Help Save the Club Where Frankie Knuckles Created House Music

Help Save the Club Where Frankie Knuckles Created House Music

For those that know their Chicago House history, the importance of the Warehouse cannot be overstated. Widely regarded as the birthplace of house and as the genre's namesake, the West Loop nightclub was an influential venue in the genre's formative days, with resident DJ Frankie Knuckles bringing together a mix of R&B, disco and electronic music.

Opened in 1977 by previous owner Robert Williams, the three-story former factory building served as a safe haven for the city's Black and Latinx LGBTQ+ community, where they could be free from harassment and feel included as they danced the night away. Knuckles would go on to start his own club, the Power Plant, taking his devoted following with him, while the Warehouse would continue to remain a fixture of Chicago's nightlife and house scenes, with the new owners opening the Music Box — where soon-to-be legendary Ron Hardy took up the mantle as resident DJ.

House would soon proliferate outside the brick walls of The Warehouse, with the sound Knuckles, Hardy and others had cultivated on those dancefloors going on to spread globally, while the venue that started it all has since faded into obscurity. Now it's under threat of being lost entirely. The building that housed the Warehouse recently came under new ownership after being sold in December 2022 and is already back on the market with a new listing that troublingly offers “the potential for demolition and new development.”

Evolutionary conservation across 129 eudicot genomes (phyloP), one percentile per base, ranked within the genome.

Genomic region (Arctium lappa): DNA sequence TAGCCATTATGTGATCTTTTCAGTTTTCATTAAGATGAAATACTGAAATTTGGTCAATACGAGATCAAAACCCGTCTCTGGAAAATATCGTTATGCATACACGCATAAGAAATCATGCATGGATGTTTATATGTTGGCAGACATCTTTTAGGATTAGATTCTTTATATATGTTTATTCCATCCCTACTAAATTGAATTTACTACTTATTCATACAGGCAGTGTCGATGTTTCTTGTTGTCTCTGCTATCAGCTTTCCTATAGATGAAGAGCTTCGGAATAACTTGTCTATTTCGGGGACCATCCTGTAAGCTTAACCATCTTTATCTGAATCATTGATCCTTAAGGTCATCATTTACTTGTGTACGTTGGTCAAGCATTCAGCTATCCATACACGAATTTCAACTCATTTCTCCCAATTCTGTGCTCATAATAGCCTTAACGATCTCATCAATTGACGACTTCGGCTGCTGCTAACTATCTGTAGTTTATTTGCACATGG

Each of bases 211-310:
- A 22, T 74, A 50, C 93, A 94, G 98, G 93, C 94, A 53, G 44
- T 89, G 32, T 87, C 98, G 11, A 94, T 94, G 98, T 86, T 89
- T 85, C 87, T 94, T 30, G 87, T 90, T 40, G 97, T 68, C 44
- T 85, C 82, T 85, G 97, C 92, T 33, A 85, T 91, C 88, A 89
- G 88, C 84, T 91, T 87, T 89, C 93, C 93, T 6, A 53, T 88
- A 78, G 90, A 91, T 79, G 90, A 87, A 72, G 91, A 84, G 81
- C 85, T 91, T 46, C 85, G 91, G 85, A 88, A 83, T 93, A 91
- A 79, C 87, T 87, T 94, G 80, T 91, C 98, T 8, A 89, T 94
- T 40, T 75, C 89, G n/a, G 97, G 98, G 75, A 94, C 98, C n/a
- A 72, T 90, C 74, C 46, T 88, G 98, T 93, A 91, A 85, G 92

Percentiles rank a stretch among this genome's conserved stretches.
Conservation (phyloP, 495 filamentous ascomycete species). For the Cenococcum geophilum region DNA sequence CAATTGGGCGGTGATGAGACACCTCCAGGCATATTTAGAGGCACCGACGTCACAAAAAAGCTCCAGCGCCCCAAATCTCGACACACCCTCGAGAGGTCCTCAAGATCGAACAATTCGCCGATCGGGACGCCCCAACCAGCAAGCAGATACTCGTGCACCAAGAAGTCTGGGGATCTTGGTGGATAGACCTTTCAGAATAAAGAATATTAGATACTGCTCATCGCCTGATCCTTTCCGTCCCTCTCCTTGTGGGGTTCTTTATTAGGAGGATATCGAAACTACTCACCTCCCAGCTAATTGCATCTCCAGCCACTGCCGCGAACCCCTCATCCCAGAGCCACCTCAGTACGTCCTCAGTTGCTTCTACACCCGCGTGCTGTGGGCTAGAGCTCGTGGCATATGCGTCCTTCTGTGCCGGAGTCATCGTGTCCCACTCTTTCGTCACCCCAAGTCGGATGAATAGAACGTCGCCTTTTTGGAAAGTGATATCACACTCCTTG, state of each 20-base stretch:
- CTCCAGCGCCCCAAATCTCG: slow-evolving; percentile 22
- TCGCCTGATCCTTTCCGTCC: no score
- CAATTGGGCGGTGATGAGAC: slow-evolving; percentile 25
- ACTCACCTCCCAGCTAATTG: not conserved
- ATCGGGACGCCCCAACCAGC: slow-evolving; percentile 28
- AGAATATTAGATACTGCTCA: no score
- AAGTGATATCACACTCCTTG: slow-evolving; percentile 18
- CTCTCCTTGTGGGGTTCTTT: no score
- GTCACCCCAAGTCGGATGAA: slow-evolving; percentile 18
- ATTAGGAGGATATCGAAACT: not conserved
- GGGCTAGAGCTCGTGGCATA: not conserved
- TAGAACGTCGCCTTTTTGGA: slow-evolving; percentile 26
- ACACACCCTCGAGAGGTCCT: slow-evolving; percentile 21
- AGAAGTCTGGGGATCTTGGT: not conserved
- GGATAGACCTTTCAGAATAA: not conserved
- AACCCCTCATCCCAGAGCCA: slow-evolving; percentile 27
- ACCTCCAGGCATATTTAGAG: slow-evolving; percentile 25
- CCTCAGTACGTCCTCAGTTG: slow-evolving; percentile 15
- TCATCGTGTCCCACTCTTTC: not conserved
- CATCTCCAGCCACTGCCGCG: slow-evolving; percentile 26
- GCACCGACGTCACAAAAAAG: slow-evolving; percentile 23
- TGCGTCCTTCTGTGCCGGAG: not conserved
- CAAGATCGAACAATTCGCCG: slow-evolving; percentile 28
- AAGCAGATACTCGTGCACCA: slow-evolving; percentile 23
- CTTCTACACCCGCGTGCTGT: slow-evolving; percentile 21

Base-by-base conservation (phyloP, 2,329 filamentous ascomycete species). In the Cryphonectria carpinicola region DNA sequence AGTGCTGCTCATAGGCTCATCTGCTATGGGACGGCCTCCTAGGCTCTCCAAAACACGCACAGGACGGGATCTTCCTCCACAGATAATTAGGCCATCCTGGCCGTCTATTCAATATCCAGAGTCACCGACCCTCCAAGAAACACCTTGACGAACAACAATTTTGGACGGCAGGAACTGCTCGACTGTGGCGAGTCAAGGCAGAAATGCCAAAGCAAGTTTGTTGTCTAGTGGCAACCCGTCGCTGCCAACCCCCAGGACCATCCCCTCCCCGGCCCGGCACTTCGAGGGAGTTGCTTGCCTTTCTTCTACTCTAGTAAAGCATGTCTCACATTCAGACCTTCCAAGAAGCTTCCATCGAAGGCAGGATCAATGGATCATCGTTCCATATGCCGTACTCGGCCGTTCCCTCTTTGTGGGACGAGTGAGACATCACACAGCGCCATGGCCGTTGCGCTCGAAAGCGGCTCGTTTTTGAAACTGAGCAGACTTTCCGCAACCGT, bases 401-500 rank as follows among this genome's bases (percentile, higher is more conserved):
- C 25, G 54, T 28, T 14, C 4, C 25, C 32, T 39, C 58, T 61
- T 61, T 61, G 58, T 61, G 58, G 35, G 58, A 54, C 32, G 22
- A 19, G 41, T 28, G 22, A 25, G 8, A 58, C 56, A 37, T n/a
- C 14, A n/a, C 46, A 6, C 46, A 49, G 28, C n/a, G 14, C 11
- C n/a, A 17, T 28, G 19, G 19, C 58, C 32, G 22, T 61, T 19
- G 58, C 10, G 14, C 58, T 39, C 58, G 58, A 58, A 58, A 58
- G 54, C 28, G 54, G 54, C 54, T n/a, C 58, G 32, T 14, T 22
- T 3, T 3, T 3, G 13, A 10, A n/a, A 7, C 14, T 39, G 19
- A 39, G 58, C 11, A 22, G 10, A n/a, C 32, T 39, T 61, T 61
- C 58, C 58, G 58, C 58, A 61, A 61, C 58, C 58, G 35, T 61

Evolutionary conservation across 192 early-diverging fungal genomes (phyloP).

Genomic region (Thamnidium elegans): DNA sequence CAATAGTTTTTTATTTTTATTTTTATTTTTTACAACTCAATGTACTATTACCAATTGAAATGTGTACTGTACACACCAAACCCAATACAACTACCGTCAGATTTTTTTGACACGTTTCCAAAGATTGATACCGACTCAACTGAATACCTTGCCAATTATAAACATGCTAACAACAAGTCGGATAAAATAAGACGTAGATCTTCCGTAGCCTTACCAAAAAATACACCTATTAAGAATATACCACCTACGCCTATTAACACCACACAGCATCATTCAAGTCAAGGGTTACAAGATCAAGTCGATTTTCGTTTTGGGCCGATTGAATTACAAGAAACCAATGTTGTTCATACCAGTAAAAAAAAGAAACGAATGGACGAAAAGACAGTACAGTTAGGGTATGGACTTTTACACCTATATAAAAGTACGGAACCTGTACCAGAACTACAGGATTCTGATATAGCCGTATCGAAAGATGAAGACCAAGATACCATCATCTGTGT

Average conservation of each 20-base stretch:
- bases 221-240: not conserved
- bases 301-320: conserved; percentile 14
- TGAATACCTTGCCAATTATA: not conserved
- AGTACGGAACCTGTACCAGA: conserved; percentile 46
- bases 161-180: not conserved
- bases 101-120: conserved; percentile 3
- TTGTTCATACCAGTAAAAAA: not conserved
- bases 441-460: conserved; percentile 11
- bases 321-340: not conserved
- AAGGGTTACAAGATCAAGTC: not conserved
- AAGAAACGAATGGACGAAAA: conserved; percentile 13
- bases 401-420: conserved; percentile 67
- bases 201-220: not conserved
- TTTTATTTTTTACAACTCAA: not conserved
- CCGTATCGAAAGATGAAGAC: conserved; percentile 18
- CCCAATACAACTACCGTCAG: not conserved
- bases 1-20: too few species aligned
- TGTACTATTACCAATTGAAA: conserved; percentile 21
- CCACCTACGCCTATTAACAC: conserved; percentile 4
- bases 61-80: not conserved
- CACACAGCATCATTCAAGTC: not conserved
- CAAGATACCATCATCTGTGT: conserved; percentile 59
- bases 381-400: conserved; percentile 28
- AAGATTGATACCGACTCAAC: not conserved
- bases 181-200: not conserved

Despite its place in house music and Chicago nightlife history, The Warehouse has no current protections preventing the building from falling victim to the West Side's rapidly growing re-development plans. Fortunately, outreach group Preservation Chicago is looking to change that with a new petition calling for the building to be designated a local landmark.

The petition urges the City of Chicago to recognize the three-story industrial building on 206 South Jefferson Street as a formal landmark, which would offer it protections against being demolished or altered in any inappropriate way. "These walls have a story to tell," Preservation Chicago writes in the petition. "And we all should be able to experience first-hand that very place where DJ Frankie Knuckles created house music and changed the world."

Head here to sign Preservation Chicago's petition to save The Warehouse.

Photo via Getty/Sal Idriss/Redferns